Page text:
Labor News from Saipan


May 25, 2008

DOL Deputy Secretary Kaipat reports in today's Saipan Tribune that the CNMI has a system to ensure a sufficient number of alien workers for major projects. According to the article:

"Shortly before Bush signed the federalization bill, Labor drafted the emergency regulations that will effectively cap the number of alien workers in the Commonwealth.The goal and objective of the emergency regulations is to “require that the number of alien workers in the Commonwealth on the effective date of these regulations not be exceeded during the period of 12 to 18 months after the effective date of these regulations.”

According to the draft, this would be achieved by implementing a system for monitoring departing alien workers present in the CNMI as well as arriving alien workers on the regulations' effective date, “so that the Commonwealth can ensure that the number of alien workers present in the Commonwealth on the effective date of these regulations not be exceeded.”

An article in Maharlika in the Saipan Tribune outlined how guest workers in the CNMI would be given preference for jobs before new recruits were hired from off-island:

"The new Employment Rules and Regulations state that an employer seeking an exemption from the moratorium for a replacement worker shall first contact Labor's Employment Services so that eligible foreign national workers already in the Commonwealth can be placed.

A foreign national worker who is under a Temporary Work Authorization issued by a Labor hearing officer or an alien worker who transfers to an employer through a Labor administrative order issued by a hearing officer is not a replacement. The Regulations state that the employment of TWA workers and workers holding transfers is not limited by the moratorium."

If this is the case, why are so many foreign contract workers being repatriated or deported when they could surely be hired to fill open positions. I do not understand why new contract workers are continually being brought in when there are sufficient numbers in the CNMI to fill vacant positions. Many workers have temporary permits to look for employers, but report that when they apply for advertised positions they are told that a worker is coming from the Philippines. Why not put a freeze on new workers, and give those who lost their jobs when garment factories or other businesses closed a chance for an open position?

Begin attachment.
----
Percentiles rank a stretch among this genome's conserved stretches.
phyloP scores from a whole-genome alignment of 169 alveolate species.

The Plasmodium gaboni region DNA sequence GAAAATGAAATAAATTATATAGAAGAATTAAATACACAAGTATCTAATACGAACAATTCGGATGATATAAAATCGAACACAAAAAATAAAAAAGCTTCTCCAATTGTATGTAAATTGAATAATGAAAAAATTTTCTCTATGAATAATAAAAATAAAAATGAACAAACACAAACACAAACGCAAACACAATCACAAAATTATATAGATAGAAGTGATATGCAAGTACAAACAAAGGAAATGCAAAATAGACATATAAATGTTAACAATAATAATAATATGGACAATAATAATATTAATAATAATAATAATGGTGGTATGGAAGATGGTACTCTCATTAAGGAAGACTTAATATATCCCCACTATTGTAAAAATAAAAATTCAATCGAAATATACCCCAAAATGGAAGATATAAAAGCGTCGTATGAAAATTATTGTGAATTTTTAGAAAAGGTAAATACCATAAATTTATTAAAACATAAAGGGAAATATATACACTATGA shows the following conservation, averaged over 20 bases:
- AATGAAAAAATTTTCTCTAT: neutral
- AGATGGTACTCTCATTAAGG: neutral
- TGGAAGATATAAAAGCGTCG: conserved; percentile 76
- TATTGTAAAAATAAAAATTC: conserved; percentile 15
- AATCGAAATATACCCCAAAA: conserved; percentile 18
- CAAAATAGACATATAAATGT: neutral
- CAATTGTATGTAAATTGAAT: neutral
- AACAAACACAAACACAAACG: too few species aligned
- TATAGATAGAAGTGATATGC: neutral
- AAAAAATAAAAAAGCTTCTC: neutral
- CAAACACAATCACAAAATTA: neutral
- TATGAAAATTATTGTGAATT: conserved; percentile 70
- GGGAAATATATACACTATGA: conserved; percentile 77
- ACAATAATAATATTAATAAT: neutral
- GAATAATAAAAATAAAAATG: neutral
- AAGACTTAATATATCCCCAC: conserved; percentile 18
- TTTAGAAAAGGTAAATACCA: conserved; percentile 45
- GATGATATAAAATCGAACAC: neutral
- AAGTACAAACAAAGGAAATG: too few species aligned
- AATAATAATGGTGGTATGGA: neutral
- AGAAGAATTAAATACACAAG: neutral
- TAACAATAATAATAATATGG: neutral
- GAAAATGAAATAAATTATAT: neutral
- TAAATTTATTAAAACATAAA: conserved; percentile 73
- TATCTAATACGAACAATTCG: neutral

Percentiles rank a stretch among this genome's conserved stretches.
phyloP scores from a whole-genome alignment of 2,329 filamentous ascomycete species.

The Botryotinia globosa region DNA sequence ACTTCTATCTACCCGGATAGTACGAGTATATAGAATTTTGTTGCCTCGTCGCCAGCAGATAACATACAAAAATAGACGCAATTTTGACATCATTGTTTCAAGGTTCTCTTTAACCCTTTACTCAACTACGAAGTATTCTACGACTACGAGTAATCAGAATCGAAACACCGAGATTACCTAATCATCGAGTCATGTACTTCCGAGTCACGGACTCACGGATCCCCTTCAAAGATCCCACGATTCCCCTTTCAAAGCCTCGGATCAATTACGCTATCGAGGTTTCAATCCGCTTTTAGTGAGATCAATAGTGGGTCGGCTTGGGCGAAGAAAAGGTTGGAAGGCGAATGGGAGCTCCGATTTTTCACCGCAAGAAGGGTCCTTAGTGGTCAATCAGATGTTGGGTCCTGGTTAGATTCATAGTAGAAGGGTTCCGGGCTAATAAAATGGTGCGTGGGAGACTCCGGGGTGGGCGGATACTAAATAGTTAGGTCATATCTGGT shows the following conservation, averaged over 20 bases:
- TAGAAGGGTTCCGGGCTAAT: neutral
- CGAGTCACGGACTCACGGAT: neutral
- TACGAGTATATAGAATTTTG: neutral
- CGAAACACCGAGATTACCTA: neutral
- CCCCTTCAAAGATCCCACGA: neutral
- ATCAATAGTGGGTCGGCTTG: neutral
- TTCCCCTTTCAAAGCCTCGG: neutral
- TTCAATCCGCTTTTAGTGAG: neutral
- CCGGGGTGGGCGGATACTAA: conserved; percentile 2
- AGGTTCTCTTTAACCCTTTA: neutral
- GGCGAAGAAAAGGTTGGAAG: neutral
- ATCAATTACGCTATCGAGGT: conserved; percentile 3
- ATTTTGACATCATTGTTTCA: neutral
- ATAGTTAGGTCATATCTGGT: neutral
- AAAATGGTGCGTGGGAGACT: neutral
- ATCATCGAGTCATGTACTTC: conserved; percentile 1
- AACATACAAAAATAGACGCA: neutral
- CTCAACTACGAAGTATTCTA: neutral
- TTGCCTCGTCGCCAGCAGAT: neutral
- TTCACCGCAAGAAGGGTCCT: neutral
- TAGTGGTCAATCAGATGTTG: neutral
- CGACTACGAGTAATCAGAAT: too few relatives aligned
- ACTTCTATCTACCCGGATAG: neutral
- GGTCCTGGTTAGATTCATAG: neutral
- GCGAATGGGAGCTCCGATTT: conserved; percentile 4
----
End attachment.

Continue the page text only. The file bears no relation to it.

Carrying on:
Even more workers will be looking for positions as Saipan garment factory, Kyungseung, shut down Saturday leaving 113 employees jobless according to the Saipan Tribune:

"Cody granted all workers the opportunity to find jobs with new employers. He gave them seven days from Friday to register with the Labor Division of Employment Services.

“Each worker may seek a transfer employer provided that a transfer employer must be located and the name of the employer must be submitted to Employment Services within 30 days after the issuance of this order,” he said.

If any worker fails to find an employer within the 30-day transfer period, that worker shall be required to report to Jeffrey Camacho of the Labor Enforcement Section within five days in order to arrange for his or her repatriation."

There are only six remaining open garment factories on Saipan from a high of 34 during the garment boom on Saipan.

4 comments:

Anonymous said...

If this is the case, why are so many foreign contract workers being repatriated or deported when they could surely be hired to fill open positions.


-- no available jobs. no open positions.

Anonymous said...

If there are no available jobs -no open positions, then why are people still being hired from Philippines?

Anonymous said...

Employers usually require experience in the field for which they are being hired.

For instance, very few garment laborers would be qualified to operate construction equipment or work in the building trades.

Workers are not fungible. Each has his or her unique talents, interests, and abilities.

Wendy said...

Yes that is true, but the guest workers who applied for advertised positions and were told that the employers were hiring someone from the Philippines met the requirements and had the experience and skills required and advertised.